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June 2nd, 2011
My dad and I have a lot in common. We were both born and raised in Iowa by Roman Catholic parents. We both went to college and got post-graduate degrees. We both take pleasure in being fathers, enjoy eating peanut butter, prefer manual transmission cars.
What we don’t have in common is the news we read. And that’s not just because we have easy access to different print newspapers given the fact that he lives in Iowa and I live in Vermont.
Last weekend, our 17-year-old nephew stopped by to check out what my husband, Mark, and I were doing in the garden. (Apparently he’s never seen anyone planting potatoes with a post-hole digger, a method we picked up from The New York Times bestseller “Concrete Cornucopia: How to Grow Vegetables in Rock Hard Clay.”)
But the boy never got to the garden because on his way across the lawn, he suddenly yelled, “Snake!” and leaped backward, jumping right out of his shoes. Literally.
When I was a child, we planted the entire vegetable garden at once, over Memorial Day weekend. Finally it was warm enough to start thinking about planting, and it was a long weekend.
Warm enough, you ask? Indeed. I am talking about 45 years ago when there could be snow in Connecticut in May. Frequently there were killing frosts. So Memorial Day weekend was not only family time, for being together and honoring those who had made sacrifices for our country, but it marked the true beginning of the summer growing season.
BANDS, REENACTORS, LITTLE Leaguers, firetrucks (both big and small), horses, tractors, candy and even a couple of aliens appeared on the streets of Middlebury and Vergennes Monday for Memorial Day parades. Large crowds soaked up the sun and excitement, and then both towns offered heartfelt words of honor and remembrance at ceremonies following the parades.
MIDDLEBURY — Sen. Claire Ayer, D-Weybridge, has been named to a nine-member state panel that will vet nominees for the Green Mountain Care Board, which will help design and administer major components of a single-payer health care system for Vermont.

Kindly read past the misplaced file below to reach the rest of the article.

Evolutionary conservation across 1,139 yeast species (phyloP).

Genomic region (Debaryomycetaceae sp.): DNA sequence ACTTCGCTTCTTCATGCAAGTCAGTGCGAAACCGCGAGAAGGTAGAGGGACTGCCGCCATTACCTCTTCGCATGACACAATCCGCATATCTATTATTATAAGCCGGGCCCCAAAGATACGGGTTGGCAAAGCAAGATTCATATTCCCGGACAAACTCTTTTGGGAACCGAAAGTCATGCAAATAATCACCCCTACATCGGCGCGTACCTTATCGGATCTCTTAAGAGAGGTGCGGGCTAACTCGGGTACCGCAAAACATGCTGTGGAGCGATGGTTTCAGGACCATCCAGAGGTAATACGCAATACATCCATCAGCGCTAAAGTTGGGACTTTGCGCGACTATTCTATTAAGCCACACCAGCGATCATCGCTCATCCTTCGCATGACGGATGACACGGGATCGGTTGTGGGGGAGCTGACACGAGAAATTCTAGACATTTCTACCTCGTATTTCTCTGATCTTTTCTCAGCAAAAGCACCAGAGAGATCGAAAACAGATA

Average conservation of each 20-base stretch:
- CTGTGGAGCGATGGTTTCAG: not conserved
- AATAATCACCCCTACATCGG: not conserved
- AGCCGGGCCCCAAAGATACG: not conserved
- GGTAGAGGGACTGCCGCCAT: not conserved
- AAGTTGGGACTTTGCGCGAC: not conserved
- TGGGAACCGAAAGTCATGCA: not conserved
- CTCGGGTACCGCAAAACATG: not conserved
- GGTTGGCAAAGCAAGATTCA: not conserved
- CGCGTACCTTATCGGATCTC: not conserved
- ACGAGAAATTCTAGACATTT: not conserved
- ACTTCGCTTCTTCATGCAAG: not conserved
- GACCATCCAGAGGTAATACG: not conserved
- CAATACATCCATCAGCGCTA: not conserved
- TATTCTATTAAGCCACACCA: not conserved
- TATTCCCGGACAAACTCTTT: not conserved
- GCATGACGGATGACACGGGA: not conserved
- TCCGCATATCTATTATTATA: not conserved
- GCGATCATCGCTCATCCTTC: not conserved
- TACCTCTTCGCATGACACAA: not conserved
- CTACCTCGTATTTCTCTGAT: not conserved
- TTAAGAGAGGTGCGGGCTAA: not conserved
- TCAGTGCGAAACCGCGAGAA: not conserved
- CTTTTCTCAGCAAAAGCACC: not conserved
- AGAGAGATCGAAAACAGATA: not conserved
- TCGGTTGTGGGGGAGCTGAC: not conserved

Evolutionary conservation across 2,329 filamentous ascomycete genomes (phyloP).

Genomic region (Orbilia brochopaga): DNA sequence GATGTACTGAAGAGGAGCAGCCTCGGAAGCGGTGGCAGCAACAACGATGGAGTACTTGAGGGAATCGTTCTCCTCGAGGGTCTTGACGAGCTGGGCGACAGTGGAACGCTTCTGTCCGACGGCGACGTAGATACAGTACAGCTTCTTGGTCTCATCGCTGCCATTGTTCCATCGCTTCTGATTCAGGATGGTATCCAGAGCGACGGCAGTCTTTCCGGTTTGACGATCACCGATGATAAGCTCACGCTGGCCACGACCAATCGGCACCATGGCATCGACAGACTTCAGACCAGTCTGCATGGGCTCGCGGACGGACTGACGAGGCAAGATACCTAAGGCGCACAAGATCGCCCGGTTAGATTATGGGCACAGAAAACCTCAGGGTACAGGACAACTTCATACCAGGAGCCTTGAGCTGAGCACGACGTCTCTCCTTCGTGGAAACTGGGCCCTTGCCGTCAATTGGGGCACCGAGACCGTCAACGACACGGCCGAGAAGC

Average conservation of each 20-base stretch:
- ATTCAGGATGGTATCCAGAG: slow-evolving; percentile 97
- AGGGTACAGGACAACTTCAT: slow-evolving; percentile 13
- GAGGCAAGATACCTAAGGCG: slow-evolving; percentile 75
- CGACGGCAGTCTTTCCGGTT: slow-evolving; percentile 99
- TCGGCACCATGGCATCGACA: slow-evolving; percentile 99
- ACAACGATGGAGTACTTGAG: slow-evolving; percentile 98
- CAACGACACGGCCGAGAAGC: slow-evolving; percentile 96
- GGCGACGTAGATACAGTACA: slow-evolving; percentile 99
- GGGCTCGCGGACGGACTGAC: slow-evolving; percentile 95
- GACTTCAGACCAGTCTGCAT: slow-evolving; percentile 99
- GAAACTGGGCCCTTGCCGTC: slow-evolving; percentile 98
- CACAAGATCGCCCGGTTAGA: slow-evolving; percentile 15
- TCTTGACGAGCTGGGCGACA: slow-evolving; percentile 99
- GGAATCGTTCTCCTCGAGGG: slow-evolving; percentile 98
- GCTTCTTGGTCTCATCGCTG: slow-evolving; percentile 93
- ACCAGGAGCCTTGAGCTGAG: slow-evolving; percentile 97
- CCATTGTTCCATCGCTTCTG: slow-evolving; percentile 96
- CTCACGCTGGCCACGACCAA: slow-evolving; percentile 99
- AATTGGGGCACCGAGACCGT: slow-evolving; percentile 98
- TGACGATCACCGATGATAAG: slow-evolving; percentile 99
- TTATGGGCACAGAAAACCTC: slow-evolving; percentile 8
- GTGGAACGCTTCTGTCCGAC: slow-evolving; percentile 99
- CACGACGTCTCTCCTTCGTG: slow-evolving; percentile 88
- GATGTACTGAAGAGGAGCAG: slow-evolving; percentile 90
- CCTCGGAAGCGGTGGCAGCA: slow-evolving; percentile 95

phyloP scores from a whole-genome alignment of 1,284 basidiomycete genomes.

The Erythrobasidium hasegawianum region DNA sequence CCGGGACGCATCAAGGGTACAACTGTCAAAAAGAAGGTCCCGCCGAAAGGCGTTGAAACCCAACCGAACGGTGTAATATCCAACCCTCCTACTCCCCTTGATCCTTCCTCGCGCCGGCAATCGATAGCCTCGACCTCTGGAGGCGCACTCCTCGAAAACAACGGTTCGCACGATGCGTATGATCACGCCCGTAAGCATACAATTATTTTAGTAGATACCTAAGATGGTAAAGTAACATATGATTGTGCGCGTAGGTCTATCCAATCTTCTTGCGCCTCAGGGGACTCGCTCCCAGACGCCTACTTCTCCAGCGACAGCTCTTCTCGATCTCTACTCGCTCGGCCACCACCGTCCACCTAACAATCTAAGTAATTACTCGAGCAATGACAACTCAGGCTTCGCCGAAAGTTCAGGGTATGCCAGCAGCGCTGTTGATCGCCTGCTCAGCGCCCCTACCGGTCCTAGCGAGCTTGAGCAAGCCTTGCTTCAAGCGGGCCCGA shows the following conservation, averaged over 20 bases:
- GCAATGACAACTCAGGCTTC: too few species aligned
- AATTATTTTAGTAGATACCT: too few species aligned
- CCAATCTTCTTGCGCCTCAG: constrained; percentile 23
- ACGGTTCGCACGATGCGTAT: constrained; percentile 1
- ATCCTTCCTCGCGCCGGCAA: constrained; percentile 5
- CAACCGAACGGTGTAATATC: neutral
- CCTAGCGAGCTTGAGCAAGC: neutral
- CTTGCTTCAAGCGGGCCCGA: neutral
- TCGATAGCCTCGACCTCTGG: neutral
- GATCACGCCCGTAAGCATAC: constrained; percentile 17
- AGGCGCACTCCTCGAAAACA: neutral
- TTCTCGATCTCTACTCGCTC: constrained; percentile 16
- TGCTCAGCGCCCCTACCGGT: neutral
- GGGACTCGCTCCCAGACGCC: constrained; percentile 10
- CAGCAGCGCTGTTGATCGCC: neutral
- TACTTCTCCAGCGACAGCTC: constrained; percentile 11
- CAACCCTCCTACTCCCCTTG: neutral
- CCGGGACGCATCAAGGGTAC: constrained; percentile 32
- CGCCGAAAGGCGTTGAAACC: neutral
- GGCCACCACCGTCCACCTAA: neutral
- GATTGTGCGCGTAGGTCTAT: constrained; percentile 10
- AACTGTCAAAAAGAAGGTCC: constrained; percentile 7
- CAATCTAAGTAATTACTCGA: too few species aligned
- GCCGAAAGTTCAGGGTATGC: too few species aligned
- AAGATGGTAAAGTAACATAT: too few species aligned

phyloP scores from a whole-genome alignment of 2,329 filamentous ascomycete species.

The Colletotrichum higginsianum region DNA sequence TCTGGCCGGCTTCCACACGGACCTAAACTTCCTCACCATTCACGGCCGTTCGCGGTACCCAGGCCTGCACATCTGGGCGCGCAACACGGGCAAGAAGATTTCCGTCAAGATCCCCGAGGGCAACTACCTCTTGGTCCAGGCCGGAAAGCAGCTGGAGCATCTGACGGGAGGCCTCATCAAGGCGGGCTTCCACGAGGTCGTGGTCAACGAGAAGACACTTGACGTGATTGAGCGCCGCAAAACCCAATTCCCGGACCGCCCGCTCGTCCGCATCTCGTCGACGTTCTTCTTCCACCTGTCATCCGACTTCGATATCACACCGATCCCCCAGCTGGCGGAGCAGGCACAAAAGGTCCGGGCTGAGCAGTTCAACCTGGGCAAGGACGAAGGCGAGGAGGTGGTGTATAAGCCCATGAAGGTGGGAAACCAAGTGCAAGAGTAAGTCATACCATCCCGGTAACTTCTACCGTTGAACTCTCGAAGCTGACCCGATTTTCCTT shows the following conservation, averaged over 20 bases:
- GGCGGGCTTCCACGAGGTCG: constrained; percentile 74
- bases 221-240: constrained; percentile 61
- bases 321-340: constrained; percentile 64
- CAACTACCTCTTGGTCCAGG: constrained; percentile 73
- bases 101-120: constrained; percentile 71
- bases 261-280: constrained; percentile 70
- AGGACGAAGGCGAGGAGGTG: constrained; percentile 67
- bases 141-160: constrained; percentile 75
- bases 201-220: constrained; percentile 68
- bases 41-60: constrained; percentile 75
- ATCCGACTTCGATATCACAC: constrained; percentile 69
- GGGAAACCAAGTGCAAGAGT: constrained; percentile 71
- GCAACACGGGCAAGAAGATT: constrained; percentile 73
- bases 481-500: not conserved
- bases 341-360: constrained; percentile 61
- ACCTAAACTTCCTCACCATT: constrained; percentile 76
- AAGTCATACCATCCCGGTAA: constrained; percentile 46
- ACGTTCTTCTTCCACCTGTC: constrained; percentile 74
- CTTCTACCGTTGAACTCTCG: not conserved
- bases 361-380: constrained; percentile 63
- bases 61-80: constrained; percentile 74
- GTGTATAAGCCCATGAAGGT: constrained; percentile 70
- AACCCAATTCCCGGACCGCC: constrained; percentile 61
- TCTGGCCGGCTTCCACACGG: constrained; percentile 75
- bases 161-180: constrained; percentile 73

Gov. Peter Shumlin on Wednesday announced the members of the nine-member Green Mountain Health Care Board nominating committee. As dictated by state statute, the Governor appointed three, House Speaker Shap Smith appointed three, and Senate President Pro Tem John Campbell appointed three.
BRISTOL — Tax rates in some Addison Northeast Supervisory Union towns likely will increase in the coming year by a penny more than they otherwise would have as school directors, on the advice of supervisory union officials, try to rein in operating deficits for all six district schools.
ANeSU interim business manager Susan Jefferies shifted into high gear early this month to quickly draw up fiscal action plans for each of the schools after audits released at that time showed the official cumulative deficits that the schools had run.
MIDDLEBURY — Middlebury volunteer and activist Dottie Neuberger might be one of the six recent recipients of honorary degrees from Middlebury College, but before the May 22 commencement ceremony she would never have dreamed about sharing the stage with a U.S. senator or an internationally recognized geneticist.
“I don’t see myself in the same category as most of the honorary degree recipients,” Neuberger said last week.
VERGENNES — Vergennes aldermen at their May 24 meeting got their first look at a draft 2011-2012 budget that City Manager Mel Hawley said should mean no increase in the municipal portion of the city tax rate if they adopt it as proposed in the weeks to come.
And Vergennes homeowners might be looking at a lower tax rate overall.
The current municipal tax rate rounds to 60.3 cents. The city’s full 2011 residential rate including school taxes is $1.8895, and the non-residential rate is $1.9641.